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Royse City senior excels in Drum Corps, Winter Guard

(ROYSE CITY, TX – April 30, 2015) Meet Robert Mueller, an 18-year-old Royse City High School senior who also happens to be the only student in the area to land a spot in drum corps while still serving as a student within the school district.

Possibly even more amazing is that Robert – who plays the saxophone in the high school band – had only just picked up  cymbals for the first time a mere three months before auditioning for a spot in the Genesis Drum and Bugle Corps. When he landed into the program last summer as one of the youngest students in the tryout group, he had no idea just what he was getting into. To make the Genesis Drum Corps means a full time summer commitment in almost every way imaginable.

“Basically, the whole physical aspect rivals people who go through Olympic training, if not harder,” Robert said.

He’s not exaggerating. Students in Genesis go through 14 hours a day of non-stop rehearsals and grueling physical training, all under the hot sun and on undulating terrain. For Robert, as a member of the percussion unit of the corps, this meant undergoing exercises such as cross country-type running while holding six-pound cymbals in a flat, vertical or horizontal position, all while keeping good technique the entire run.

After rehearsals, which would often go from 10 to 11 at night, the group would go through conditioning, which often included running, push-ups in different positions, and even yoga. One example of a conditioning exercise for the cymbal line section included holding their cymbals out at face level for an extended period of time, usually between five to 10 minutes.

“It’s consistent work,” Robert described. “You’re working out all the time and moving 24/7, unless you’re asleep.”

Volunteer dads and moms for drum corps can definitely relate, as is the case with Robert’s mother Tabatha, who in her capacity as a volunteer has helped to provide food, do ridiculous amounts of laundry and even act as a doctor for Robert and his fellow drum corps students.

“As volunteers we come and cook for them, make sure everybody gets food, drive the trucks and make sure everybody gets where they need to be,” Tabatha said. “We go to bed later than the students do and get up earlier than they do. We really put in a lot of work.”

While all the conditioning, rehearsing and volunteer work may test the physical and mental toughness of any individual, enduring it together with a group of like-minded individuals who are all pushing towards the same goal makes the experience all the more worthwhile. That type of support system – almost like a brotherhood – that pushed and encouraged each other day after day to be better went a long way in the end, according to Robert.

“We pushed each other every day,” Robert said. “It was consistently like, ‘You can do one more, and if you can’t, then do it again… and try to look good while doing it.’ It was definitely a helping factor.”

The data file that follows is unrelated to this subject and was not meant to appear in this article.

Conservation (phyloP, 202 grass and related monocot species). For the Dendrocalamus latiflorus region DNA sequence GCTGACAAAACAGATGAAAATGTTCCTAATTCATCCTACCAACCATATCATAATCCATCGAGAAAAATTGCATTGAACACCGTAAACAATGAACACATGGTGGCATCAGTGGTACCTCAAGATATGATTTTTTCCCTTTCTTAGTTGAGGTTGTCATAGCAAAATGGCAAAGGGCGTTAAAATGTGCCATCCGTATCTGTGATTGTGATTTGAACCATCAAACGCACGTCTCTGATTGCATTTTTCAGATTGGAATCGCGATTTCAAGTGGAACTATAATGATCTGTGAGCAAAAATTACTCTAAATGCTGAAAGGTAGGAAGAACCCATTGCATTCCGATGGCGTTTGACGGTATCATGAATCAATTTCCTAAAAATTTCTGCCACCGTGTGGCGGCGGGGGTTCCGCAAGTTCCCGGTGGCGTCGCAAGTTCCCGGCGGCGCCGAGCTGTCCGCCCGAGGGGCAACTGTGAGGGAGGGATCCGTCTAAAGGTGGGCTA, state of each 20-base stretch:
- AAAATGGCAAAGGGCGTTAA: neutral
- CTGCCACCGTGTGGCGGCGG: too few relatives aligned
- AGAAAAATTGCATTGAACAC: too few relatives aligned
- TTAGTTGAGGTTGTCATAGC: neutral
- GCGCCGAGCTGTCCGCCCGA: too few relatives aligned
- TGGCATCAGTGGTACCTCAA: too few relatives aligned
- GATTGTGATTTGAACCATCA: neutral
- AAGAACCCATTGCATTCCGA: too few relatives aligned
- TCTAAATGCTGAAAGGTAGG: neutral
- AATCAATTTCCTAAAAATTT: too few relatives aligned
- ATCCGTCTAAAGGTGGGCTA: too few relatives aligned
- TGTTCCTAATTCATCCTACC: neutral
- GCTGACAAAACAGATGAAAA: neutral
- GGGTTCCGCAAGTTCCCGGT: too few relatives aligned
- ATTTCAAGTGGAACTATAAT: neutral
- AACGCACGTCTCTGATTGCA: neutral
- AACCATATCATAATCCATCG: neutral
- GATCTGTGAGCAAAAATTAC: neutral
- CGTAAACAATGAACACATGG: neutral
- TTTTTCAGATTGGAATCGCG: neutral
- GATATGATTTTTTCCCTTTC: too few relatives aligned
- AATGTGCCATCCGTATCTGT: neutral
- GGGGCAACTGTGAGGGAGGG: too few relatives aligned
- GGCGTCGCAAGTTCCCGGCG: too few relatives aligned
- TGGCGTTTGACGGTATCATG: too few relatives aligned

Knowing all that Robert went through during the program, working and sweating alongside the same group each and every day for three months, it comes as no surprise that he was able to not only build his percussion skills but strong, lasting friendships as well.

“It’s kind of like when you have a best friend in high school but you don’t talk to them after you graduate,” Robert said. “I can never march Genesis again, but I can still talk to them like I just saw them the other day. It’s that kind of a close-knit group.”

He came out of the Genesis program sixty pounds lighter and with a deep tan, no less. Those physical changes, however, were nothing compared to the lifelong lessons Robert learned that summer which have carried over into his everyday life as a senior in high school.

“It was definitely a summer I will not forget,” Robert said. “I came into the high school band after the season with more knowledge of how to approach things both on and off the field.”

Robert is also in his second season in the percussion circuit for Winter Guard International, a non-profit youth organization producing indoor color guard, percussion and wind ensemble competitions, and serves as a cymbal section leader for Monarch Independent Percussion, an indoor drumline dedicated to teaching and training students for performances in the Texas Color Guard Circuit and WGI national circuit. He’s also looking forward to attending Stephen F. Austin University next year, where he’ll study Music Education, and said the experience he’s gained through drum corps and indoor percussion will definitely help him in his future studies.

“I feel like doing those activities will definitely help me out in the long run with being able to manage time and being able to handle extreme amounts of pressure,” he said. “I feel like that’s something that’s very reliable for these next few years.”

This summer, Robert hopes to be part of the Crossmen Cymbal Line, but requires more than $3,000 in fees to march. To help support Robert, go to crossmen.org and donate in Robert Mueller’s name, or go to gofundme.com/helprobertmarch. Also, visit ageoutrageout.com and type BONES2015 in the memo area to give Robert credit, or visit the Age Out Rage Out facebook page.

By Austin Wells, Blue Ribbon News reporter.

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